plan to boost investments. it is trickling through and making sure we have no liquidity trap in those countries where we need to boost investments. caroline: which country still need help? france, clearly manufacturing is an contraction and greece as well. pierre: if you look at the global picture in europe, it is getting better. we still have a lot of investments in quite a few countries -- lack of investments in quite a few countries, both private and public. luxembourg, we will spend more than 4% of gdp and public investment and this is encouraging of the private sector to do more. it is also the task of governments to have a legal framework that is conducive to growth in terms of having a
digital services policy, things like that they can boost growth. caroline: are you worried about the emerging markets and commodities? are we seeing an end to the commodity spiral? pierre: the commodity prices are low are a tailwind for the european economy. is not goodand it for emerging countries that have a lot of commodities. there is a rebalancing taking place in terms of the prices of the commodities. they are probably too low now and were too high before so we have to find a good metal. the second thing is probably we should trust more in trade, international trade. it is only growing 3% now which historically is very low. in fact, it is one of the elements that drags the whole world economy down. we know there are some hesitations about trade.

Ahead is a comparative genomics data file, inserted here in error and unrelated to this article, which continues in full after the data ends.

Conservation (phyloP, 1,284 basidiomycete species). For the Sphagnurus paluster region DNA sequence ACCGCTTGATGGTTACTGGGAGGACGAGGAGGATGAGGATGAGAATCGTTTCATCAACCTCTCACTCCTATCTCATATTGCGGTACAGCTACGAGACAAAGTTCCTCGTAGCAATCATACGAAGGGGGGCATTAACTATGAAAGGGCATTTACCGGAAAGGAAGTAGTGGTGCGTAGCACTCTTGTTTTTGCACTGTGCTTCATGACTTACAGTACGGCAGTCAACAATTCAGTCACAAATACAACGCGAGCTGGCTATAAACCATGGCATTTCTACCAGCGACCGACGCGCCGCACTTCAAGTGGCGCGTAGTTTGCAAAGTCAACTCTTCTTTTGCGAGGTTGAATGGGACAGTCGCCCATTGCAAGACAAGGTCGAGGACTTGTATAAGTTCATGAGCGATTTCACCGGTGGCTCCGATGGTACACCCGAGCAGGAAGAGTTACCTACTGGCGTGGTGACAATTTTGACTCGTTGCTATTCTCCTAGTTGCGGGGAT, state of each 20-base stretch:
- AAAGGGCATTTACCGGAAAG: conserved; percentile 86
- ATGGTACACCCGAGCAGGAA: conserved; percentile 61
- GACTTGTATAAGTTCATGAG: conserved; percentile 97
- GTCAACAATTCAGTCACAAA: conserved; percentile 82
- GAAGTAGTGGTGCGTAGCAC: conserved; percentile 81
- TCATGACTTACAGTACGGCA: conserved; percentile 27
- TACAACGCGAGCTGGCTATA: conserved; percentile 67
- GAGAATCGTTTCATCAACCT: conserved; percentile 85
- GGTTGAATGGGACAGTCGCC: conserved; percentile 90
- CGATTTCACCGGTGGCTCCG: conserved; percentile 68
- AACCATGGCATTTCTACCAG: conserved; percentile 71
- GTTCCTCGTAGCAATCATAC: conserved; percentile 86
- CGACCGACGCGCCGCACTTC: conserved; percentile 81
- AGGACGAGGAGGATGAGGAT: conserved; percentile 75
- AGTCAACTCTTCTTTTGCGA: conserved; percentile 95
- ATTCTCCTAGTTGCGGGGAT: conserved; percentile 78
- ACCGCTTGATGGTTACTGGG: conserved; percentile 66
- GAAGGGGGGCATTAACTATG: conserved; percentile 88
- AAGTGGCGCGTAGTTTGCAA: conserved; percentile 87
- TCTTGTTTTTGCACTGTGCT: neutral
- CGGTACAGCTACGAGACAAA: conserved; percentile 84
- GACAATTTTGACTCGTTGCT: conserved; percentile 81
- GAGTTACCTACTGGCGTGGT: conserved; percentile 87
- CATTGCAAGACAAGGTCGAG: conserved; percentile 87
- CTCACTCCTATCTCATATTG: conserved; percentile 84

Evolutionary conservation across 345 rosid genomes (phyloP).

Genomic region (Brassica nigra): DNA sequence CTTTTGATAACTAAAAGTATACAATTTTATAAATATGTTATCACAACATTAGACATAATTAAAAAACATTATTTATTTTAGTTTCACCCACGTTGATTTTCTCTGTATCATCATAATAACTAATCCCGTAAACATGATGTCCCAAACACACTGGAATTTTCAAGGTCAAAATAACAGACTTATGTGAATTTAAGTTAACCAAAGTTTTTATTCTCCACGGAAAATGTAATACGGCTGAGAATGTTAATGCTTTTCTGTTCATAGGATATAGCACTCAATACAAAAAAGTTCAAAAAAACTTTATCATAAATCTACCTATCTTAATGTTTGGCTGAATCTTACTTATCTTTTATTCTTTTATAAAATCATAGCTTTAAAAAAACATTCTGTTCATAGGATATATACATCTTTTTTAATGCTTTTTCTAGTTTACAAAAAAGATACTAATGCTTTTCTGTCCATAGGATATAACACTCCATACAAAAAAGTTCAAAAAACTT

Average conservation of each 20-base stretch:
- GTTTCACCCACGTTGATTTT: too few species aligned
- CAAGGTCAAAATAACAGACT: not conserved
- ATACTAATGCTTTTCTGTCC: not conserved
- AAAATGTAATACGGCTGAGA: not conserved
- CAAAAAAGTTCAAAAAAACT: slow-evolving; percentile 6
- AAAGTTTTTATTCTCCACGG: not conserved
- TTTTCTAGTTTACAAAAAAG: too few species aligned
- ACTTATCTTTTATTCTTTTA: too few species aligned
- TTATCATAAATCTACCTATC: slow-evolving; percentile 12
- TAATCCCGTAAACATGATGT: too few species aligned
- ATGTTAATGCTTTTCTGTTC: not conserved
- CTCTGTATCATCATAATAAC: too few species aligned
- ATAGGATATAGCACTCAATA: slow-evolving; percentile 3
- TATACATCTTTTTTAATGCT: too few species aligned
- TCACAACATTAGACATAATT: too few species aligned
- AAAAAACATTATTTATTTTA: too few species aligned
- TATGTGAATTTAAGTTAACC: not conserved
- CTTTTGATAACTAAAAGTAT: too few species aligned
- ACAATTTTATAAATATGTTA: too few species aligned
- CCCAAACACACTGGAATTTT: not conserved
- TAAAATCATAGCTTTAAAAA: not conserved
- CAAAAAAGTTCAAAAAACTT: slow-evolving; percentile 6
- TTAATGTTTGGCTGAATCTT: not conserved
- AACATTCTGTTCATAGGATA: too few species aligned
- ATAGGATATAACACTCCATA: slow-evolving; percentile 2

it does not really bring a win-win situation for everyone and i think it does. the two engines we need our trade and investment. caroline: the political risk that we have on our doorstep as well, talk about the u.k. threatening to leave the european union. with that damage trade? risks: geopolitical always are hampering growth. if i take the issue of the u.k. remaining or not in the european already been obvious that some decisions on investment have been postponed so it is good that the referendum will happen in a couple of weeks to take out this uncertainty. i really hope that the remain campaign will win because staying in the european union is good for the u.k. and europe. caroline: would luxembourg
benefit if the u.k. left the european union? could your financial services might not get larger? andre: some people say so, it would be a very short-term benefit. the most important thing is that we have the u.k. inside the eu because it's financial center is the largest in the world. our financial center is working very closely with london and we are more complementary than competitive. caroline: in terms of politics within the eurozone, greece has remained a concern. how optimistic are you? pierre: totally optimistic on greece. i think there should be no talk anymore about grexit because it does not make sense anymore. we have struck a deal last week in the sense that we are implementing the first stage of